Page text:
Painting the edges

Reno artist and advocate Valerie Cohen brings social awareness to Reno’s art scene

“Silence on My Mind” by Valerie Cohen.

“Silence on My Mind” by Valerie Cohen.

The painting exudes the chill of a high desert morning, during that time when the floor of the valley begins to absorb the growing warmth of the sun rising against the mountains in the distance. As I marvel at the vibrancy, I hear a person next to me whisper, “The color is so rich. I can’t believe this is watercolor.”

We are looking at Valerie Cohen’s “Silence On My Mind: Hungry Valley Series #11."As a student of renowned Western watercolorist Milford Zornes, Cohen’s work incorporates deep, broad strokes that come close to the borders of abstraction.

“I like painting the edges,” Cohen says, smiling. “Although my approach in the use of materials has changed over the years, the salient characteristic of these works is their strong design.”

“Silence on My Mind” is part of Cohen’s 45-piece show of watercolor landscapes and three-dimensional assemblages, which opened at the Patagonia Service Center on Oct. 26. This is Cohen’s eighth solo exhibition. A skilled backcountry skier and mountaineer, Cohen’s work has appeared in numerous national and international juried competitions, as well as American Artist Magazine and The Arts Magazine.

As in “Silence on My Mind,” Cohen’s other landscapes are visual perceptions of wind, temperature and time of day. “Range of Light: Bristlecone” (watercolor on paper) is striking, with the texture and color of a tree’s bark reflecting the intrigue of life above 10,000 feet.

In addition to her Great Basin and Sierra Nevada landscapes, Cohen’s work also deals with social issues. One of her three-dimensional pieces, “On the Road: Driving into Nevada,” explores automobile crash fatalities by combining photographs, toy cars, beer bottle caps, splintered safety glass and newspaper headlines.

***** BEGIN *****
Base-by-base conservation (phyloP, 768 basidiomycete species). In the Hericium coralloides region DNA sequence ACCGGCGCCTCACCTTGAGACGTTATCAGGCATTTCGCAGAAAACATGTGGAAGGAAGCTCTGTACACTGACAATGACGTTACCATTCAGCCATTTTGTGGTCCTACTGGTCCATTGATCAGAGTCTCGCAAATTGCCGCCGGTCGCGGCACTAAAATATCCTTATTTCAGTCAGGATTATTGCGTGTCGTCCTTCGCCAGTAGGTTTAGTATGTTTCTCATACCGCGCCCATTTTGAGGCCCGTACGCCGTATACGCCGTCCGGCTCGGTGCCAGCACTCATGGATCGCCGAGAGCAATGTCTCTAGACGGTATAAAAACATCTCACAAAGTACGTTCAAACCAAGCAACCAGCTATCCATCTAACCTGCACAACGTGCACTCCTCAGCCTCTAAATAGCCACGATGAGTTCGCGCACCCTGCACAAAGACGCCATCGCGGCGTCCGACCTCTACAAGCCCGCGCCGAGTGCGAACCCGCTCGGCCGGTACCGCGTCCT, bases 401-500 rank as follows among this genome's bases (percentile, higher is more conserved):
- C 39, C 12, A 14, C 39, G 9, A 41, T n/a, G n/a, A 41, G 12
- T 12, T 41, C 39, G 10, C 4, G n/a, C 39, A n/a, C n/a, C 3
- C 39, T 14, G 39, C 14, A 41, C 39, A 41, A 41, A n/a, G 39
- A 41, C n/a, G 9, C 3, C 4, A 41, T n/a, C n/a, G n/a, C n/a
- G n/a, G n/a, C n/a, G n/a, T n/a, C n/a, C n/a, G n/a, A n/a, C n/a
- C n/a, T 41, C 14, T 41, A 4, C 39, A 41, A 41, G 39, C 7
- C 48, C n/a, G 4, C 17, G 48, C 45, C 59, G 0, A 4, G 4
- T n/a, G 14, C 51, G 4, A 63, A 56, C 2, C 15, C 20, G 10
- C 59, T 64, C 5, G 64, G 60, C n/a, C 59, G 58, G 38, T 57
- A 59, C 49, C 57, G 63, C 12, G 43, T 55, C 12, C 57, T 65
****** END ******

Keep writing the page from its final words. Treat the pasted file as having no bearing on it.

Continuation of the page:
Cohen believes that, in many ways, traditional landscapes are lies. Landscape artists who choose not to paint the roads and telephone poles that run through the landscape create a view of nature as untouched.

“I try to communicate how I feel about a place,” Cohen says. “But I also feel it’s necessary to acknowledge that I am a human in that landscape, and there are other humans around me.”

Cohen has been actively involved in the fight to stop Oil-Dri Corporation from establishing two open-pit clay mines in Hungry Valley near the Reno-Sparks Indian Colony. Cohen’s opening reception featured a raffle of one of her paintings, the proceeds of which will benefit The Coalition for Safe and Healthy Neighborhoods in their efforts to stop the “kitty litter” mines.

“When I paint, it’s not with a political agenda," Cohen says. "But you can’t separate landscape from the people or politics that inhabit it—they go hand in hand."